Tuesday, April 20, 2010

History: Minoan Shipwreck

The January/February addition of Archaeology magazine, in print and online, featured a fascinating article about the excavation of the first Minoan shipwreck ever found.

The Minoan culture existed on the Greek island of Crete from approximately 2,700 to 1,450 BCE. Named for their first ruler, Minos, the Minoans flourished as sea traders, sometime sea raiders, and fishermen. Minos (there were probably several kings with that name and in fact there is some debate that it may be a title like "Pharaoh" and not a proper name) was known as the "master of the seas" according to the article. It also notes that he rid the waters around his kingdom of pirates which is ironic given his people's propensity for freebooting. But all we had until now was contemporary artwork (like the mural above depicting Minoan ships off the island of Thera) to give us an idea of what these mighty sea peoples transports must have looked like.

Enter archaeologist Elpida Hadjidaki, a local gal from the Cretan port town of Chania. Elpida is also an experienced diver and in 2003 she received a grant from the Institute of Aegean Prehistory to begin an intensive reconnaissance for ancient ships off her native island.

As so often happens in these situations, her team turned up nothing. At least not what they were looking for. Frustrated and running out of time, Elpida decided to go on a hunch. She headed to a site that had previously been investigated by the famed Jacques Cousteau and started poking around. As luck (which is an archaeologist's best friend) would have it, some likely signs were found just days before Elpida's expedition was set to shut down.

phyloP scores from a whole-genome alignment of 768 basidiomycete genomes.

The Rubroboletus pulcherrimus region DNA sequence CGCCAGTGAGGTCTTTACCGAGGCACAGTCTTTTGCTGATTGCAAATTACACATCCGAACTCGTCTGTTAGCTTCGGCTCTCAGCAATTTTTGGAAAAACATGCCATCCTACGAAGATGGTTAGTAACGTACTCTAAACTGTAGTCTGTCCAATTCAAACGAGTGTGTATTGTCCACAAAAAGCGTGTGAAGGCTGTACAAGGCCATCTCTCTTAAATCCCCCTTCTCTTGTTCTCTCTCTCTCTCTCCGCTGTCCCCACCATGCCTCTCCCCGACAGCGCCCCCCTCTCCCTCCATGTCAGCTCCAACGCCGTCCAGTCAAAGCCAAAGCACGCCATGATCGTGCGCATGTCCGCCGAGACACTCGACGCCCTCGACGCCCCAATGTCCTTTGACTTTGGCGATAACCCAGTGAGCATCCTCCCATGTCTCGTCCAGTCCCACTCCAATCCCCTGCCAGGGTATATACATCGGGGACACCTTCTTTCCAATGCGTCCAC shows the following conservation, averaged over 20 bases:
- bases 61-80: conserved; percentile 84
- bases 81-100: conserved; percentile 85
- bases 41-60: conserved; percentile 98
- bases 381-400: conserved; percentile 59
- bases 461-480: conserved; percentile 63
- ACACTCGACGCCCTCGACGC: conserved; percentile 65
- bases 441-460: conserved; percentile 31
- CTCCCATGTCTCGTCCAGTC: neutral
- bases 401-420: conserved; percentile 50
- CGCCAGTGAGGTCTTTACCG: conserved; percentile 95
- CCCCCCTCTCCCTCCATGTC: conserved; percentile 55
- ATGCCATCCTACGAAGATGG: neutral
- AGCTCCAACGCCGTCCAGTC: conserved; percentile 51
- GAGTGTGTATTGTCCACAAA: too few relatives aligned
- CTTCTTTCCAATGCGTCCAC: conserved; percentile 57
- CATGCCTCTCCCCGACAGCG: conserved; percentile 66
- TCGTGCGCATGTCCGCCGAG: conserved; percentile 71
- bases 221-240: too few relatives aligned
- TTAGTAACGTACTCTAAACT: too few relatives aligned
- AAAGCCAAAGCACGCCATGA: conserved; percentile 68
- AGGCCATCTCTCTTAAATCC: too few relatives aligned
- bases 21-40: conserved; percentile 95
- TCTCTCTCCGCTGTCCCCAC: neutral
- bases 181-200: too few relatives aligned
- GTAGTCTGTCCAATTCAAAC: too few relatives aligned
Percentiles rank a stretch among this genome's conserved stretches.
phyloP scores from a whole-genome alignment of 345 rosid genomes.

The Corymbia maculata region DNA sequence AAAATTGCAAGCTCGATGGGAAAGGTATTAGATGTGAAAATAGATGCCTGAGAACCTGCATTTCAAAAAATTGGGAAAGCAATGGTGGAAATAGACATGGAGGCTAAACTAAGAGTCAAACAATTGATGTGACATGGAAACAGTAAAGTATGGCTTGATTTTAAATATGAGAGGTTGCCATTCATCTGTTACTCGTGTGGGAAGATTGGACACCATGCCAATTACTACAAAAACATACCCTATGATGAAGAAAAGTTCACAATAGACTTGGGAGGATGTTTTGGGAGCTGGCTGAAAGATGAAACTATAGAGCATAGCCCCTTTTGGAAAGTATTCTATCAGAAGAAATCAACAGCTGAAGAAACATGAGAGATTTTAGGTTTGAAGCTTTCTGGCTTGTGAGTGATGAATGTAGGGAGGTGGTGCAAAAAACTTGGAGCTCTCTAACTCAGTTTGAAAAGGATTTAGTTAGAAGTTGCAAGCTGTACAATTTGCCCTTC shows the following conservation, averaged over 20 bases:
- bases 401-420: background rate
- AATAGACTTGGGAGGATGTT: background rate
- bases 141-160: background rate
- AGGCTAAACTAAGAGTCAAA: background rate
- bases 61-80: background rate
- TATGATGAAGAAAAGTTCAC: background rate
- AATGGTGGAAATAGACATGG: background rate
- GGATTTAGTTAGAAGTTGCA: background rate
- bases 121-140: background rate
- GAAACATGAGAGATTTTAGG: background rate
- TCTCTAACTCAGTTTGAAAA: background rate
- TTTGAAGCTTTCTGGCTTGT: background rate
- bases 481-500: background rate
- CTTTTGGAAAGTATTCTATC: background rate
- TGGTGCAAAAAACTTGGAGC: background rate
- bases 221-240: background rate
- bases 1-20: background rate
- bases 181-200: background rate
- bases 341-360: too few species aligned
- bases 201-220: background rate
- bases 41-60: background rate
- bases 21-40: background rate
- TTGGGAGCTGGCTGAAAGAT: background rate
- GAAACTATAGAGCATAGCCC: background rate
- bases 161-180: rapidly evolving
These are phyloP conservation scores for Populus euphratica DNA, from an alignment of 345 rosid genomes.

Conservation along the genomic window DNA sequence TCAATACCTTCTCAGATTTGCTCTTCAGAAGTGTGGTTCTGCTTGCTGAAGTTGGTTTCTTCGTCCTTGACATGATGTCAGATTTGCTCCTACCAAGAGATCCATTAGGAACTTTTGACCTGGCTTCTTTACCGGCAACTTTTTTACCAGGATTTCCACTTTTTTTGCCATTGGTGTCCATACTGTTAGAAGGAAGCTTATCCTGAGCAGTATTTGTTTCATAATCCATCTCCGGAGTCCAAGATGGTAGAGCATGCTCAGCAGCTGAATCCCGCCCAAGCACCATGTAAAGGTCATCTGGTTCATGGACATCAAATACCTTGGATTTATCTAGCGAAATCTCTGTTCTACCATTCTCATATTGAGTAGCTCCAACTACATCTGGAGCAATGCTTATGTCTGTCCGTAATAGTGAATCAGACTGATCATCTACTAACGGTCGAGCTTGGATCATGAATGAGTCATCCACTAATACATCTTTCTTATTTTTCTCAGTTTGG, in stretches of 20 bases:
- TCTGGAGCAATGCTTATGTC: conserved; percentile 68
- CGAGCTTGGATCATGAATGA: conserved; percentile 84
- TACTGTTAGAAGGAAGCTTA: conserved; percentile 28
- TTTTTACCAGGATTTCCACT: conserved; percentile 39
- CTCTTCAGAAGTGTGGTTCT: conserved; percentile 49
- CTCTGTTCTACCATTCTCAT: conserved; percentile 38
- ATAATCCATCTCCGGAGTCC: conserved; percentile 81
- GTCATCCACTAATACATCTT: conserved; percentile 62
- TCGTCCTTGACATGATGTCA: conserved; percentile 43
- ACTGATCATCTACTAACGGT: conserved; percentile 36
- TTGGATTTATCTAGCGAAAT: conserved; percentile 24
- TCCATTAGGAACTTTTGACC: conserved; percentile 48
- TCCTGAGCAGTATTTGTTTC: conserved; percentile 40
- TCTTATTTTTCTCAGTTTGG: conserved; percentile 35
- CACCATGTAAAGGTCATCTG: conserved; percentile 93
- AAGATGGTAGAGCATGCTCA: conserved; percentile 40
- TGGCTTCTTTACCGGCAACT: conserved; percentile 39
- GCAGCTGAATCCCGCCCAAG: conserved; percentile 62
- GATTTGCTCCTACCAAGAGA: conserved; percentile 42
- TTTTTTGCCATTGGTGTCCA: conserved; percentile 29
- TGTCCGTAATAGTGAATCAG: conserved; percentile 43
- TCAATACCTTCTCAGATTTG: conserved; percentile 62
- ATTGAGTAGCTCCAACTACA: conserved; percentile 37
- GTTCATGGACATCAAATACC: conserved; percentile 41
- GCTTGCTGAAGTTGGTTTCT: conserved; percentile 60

One of Elpida's team was sent on an exploratory dive and within half an hour he returned to the surface with the news that he had found a whole bunch of these: Hundreds of ceramic vessels known as amphora, used generally for holding wine or oil, were packed together in a pattern that would indicate they once rested in the hold of a ship. The team had hit their mark at last and first mapping of the site and then excavation began, expanding as the volume of the find became apparent.

The ship, undoubtedly a merchant vessel, was no longer in existence. Only its contents remained. All the same, Elpida and her team were able to determine that the vessel was between 32 and 50 feet long by the way the amphora were situated. The article notes that the jars were found uniformly upside down. This led the team to believe that the ship capsized. That possibility would also explain the inability to find any of the wooden hull (ship's wood will frequently remain safe from rot when in very cold water or buried in sand).

According to speculations now being made by other experts in Minoan civilization, the ship is probably a fair representation of the merchant vessels of the day. Unlike war and raiding ships, it seems to have lacked oars and would have been powered by wind probably with a single, square-rigged sail. These smaller ships would have been used for short ventures to and from other islands. I would add that they were probably quite vulnerable to pirates, such as the Phoenicians, as well.

The excavation is ongoing, and fascinating. So far upwards of 200 amphora have been brought up with approximately 80 virtually in tact. If you'd like to read the entire article find it here. It's worth your while to click over not only for the details but for the stunning underwater pictures.


Daggar said...

'Minos' might be a title, huh? Fascinating.

Pauline said...

Ahoy, Daggar! "Might be" being the operative words. It's one of those debates that sometimes cause little dust-ups among historians (and then usually go away without being resolved).

Timmy! said...

Ahoy, Pauline! That is pretty cool. Thanks for the info and the link, Pirate Queen!

Pauline said...

Ahoy, Timmy! It must be way beyond cool for Elpida and her team.